Soar Like the Eagle.
‘Im on the next lesson’, she said with pride.
This was one of my fourth year students, committed to learning and practicing her English with anyone who’d listen. She was looking forward to her 60th birthday. She was a friend of mine as well as a student, and she was also the only adult in my class out of ten – the rest were all adolescents.
One was a very serious young chavo. He had come for English acquisition if such could be achieved – his neighbor had managed to score very high marks in English on a university entrance exam while in my class – so if he couldn’t do the same at least he’d become a runner-up. This boy was ambitious and was doing very well so far. He wanted to soar. Then there were the 7 senoritas, all of them beautiful, all of them at different stages of learning and with various levels of commitment and energy. For one young lady it was hard to get up in the morning and she yawned repeatedly – it was all she could do to not slip out her cell phone a dozen times within the hour to check on the time. But she’d tried hard to make progress, and she had brought her sister and girlfriend with her this term. Her sister also yawned a lot, causing me to wonder about their family and what reasons they had for staying up so late. Her friend, indeed limited in her knowledge and use of English, had beautiful long black hair the color of a mine shaft and she had smokey eyes with very long lashes. She was struggling and she lifted her eyes to me as little as possible. Another student of mine was quiet and studious, with a long shock of black hair and such enormous dimples in her cheeks that you could get lost in them when she smiled. She was a madrugadora, always early, and she placed herself as far away from the other students as possible. Pushing my stuff aside, she sat next to my desk, as though by clearing her space, and mine, she’d be more in tune with the lesson. Altogether it was a great class. They soared like the eagle.
And then a certain young kid arrived, a very affable joven, and almost immediately the class came to life. This young lad had an attitude of good-natured indulgence and everybody – or almost everybody – loved him for his easy laugh and his extroverted personality. When my daughter was visiting several months ago we hired him to look after my 4 year old grandson on occasion , and apart from eating all the kid’s Fruit Loops he proved to be a responsible baby-sitter. He never turned down an opportunity, but then my daughter paid him well. Now he was back.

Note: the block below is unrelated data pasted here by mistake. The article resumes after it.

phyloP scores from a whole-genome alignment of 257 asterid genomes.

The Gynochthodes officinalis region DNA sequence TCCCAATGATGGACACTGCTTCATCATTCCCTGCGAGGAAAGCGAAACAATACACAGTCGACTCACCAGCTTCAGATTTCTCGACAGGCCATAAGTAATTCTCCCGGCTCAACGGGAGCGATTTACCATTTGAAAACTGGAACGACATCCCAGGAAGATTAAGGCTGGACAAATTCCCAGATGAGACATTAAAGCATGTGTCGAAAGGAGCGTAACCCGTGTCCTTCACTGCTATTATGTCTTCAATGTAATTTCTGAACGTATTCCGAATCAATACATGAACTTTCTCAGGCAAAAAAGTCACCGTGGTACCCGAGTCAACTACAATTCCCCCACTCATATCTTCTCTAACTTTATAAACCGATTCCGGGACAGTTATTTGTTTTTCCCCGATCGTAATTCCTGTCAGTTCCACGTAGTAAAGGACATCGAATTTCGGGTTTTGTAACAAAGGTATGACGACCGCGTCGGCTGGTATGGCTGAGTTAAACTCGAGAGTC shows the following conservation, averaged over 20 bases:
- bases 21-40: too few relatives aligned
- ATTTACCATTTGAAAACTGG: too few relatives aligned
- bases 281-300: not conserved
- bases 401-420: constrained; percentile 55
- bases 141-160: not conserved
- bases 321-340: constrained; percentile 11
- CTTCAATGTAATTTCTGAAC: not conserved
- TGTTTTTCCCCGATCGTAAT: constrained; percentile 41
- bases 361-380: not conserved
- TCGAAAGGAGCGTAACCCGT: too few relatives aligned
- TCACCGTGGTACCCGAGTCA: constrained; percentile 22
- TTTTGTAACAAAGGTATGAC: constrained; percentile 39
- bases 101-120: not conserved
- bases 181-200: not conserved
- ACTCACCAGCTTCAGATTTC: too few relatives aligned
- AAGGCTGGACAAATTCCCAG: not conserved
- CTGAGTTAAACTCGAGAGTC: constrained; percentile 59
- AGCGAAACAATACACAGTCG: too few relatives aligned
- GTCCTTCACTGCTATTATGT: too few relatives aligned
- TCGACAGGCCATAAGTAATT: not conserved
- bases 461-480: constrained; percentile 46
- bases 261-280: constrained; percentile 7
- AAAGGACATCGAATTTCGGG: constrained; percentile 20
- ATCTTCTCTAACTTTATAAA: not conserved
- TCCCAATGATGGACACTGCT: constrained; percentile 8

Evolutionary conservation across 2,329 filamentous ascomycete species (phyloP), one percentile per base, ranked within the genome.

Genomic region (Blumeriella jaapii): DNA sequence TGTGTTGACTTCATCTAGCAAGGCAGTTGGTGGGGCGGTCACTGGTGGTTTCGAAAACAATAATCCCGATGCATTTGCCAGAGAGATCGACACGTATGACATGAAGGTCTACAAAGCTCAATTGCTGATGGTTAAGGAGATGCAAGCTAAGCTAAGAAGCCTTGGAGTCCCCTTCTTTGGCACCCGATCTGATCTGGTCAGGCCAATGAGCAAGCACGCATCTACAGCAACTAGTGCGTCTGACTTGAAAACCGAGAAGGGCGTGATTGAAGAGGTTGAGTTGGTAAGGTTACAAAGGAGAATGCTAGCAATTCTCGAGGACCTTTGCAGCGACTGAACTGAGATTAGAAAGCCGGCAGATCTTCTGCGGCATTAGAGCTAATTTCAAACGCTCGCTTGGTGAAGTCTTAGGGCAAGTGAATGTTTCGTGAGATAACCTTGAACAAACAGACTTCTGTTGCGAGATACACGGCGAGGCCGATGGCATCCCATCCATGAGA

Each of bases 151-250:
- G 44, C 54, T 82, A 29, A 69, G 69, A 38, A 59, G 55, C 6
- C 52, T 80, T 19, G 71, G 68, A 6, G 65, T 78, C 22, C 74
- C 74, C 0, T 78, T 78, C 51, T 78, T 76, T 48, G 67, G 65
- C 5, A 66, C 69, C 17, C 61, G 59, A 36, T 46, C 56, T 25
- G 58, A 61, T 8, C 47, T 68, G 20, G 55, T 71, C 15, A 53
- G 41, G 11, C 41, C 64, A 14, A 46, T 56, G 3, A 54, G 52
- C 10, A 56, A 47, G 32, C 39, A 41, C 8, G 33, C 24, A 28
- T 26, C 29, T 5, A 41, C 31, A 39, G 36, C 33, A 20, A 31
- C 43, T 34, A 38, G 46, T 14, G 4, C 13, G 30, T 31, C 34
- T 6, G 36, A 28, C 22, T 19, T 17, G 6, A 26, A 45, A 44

‘Estoy de vuelta’ he announced with a flirty grin. ‘I’m back.’ And I could almost hear the ambiguous tone in that phrase. I was back in Hollywood for a moment.
He sat next to my sweet, though severely sleep-deprived senorita, and after a few insignificant exchanges she progressed from shy to, well….responsive. She’d changed. I’d always known he was hopelessly in lust with her breasts, but I didn’t hold it against him that he was only 14. One by one my pretty students became drawn to him …Play-Well-With-Others had managed to take their minds off their work. The shock of his laughter and the accompanying female titters caused my teacher-irritation-meter to soar. ‘How outrageous’, I thought. ‘I’m too old for this.’ I heard my male student heave a nauseated sigh, and my friend threw me a sympathetic glance. Fruit Loops had done it again. Machismo was alive and well, and in my classroom.
I had to forgive the girls – after all, Mexican women are conditioned from a young age to respond agreeably to the flattering attention of men. I’ve known that for a while. So, resorting to an old technique that worked with other horny adolescents in the past, I came up with a seating plan that would minimize Fruit Loop’s ability to dominate the class. In that way I’d kill two birds with one stone – not ruffle his macho feathers and cause him embarrassment, and also ensure that better learning take place. Octavio Paz, who I read extensively to get a better understanding of the Mexican in general, states that machismo is a defensive posture, not an aggressive one.
My hope is that, passive or aggressive, it’s on the way out. Isn’t that one reason why we strive to give our young women here in Mexico a better education?